CANSO – The historic seaside community of Canso will soon benefit from a major beautification project. Last week the provincial government announced that 50 projects would receive beatification grants to create “beautiful and inviting spaces” that will encourage economic development and enhance quality of life for residents. For Canso, funds received under this project will be part of a far-reaching beautification initiative undertaken by the municipality that could be valued up to $500,000.
The new provincial grants, including $17,500 for Canso, will support work including “landscaping, interpretive signs, lighting for public spaces and the creation and installation of an accessible outdoor art gallery” in various communities.
CAO for the Municipality of the District of Guysborough, Barry Carroll, told The Journal last week that this provincial funding announcement is part of a larger vision, one that hopefully will result in a $500,000 investment in the community of Canso.
Several weeks ago, the MODG put out a Request for Proposals (RFP), said Carroll, “looking for a consultant to come in and do a community enhancement program for the community of Canso.” The municipality has decided to use monies, close to $250,000, from the proceeds of the sale of the electric utility in the former Town of Canso and redirect them into a community enhancement program.
“First of all, we have reached out to ACOA to see if we can involve them in the program. They’re saying to us, that in order to avail of their funds, that we need to have a consultant involved to do a report; someone who would go out into the community, get ideas from individuals and groups, and then come back and file a report. Then the municipality would look at the items that are in the report, see what we could do and make an application to ACOA to see if we can get matching funding,” explained Carroll about the process of funding for the project.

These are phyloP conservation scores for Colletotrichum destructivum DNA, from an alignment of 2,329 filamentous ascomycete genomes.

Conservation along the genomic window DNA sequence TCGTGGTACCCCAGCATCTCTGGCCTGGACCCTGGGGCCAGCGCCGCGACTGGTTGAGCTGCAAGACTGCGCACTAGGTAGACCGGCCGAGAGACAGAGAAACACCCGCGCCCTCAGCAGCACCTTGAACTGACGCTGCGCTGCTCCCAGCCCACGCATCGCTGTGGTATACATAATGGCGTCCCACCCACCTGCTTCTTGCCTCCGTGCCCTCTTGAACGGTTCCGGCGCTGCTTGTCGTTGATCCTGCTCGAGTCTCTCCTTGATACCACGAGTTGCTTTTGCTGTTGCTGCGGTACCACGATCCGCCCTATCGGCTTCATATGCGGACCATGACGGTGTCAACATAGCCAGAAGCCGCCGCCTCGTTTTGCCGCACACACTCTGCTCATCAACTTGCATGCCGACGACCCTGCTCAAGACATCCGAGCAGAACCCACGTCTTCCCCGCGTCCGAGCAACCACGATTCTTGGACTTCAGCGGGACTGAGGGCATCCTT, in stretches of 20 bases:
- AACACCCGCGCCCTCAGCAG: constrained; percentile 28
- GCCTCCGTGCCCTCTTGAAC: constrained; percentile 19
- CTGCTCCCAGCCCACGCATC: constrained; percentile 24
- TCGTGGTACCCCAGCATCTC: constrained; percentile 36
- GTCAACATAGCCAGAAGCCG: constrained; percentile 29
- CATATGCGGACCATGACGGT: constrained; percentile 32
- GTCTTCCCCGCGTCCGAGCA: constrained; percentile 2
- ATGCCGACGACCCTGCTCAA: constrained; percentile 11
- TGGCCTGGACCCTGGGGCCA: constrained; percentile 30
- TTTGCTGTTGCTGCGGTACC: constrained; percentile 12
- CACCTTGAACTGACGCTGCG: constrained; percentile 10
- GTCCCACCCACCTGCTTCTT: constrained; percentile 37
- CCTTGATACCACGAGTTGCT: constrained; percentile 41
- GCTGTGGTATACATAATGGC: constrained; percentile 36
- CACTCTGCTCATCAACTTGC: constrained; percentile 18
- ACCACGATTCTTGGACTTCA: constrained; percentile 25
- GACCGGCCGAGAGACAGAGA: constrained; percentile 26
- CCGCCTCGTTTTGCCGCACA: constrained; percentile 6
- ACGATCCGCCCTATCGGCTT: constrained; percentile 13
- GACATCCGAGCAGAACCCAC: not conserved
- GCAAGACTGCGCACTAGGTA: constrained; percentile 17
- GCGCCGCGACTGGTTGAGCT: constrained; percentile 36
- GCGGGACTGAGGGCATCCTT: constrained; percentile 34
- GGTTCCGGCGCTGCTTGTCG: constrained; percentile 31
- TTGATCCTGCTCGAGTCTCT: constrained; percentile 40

“In the end we hope it would be something like a $500,000 project. The province, they had a maximum of $25,000 and we reached out to them to see if they wanted to be part of the project and we ended up getting $17,500 from them,” said Carroll.
The RFP for a consultant will close in late August. ACOA and the MODG will both have a say on the selection committee. Carroll expects a decision will be made in September or early October. Once chosen, “we have a $50,000 price tag on that; for the consultant to do that work,” he said.
Carroll told The Journal he expects the work to be done in 2021. “Instead of working on it this year with $250,000, we’re hoping we’ll get matching funding and it will be a much bigger project for next year,” he said.
As for what type of project will be selected, Carroll said there are no preconceived ideas and that it is the consultant’s job to report on what community residents want. He said that due to the, “historic nature of Canso we think there are lots of things a consultant can look to. We are waiting to hear what the residents have to say.”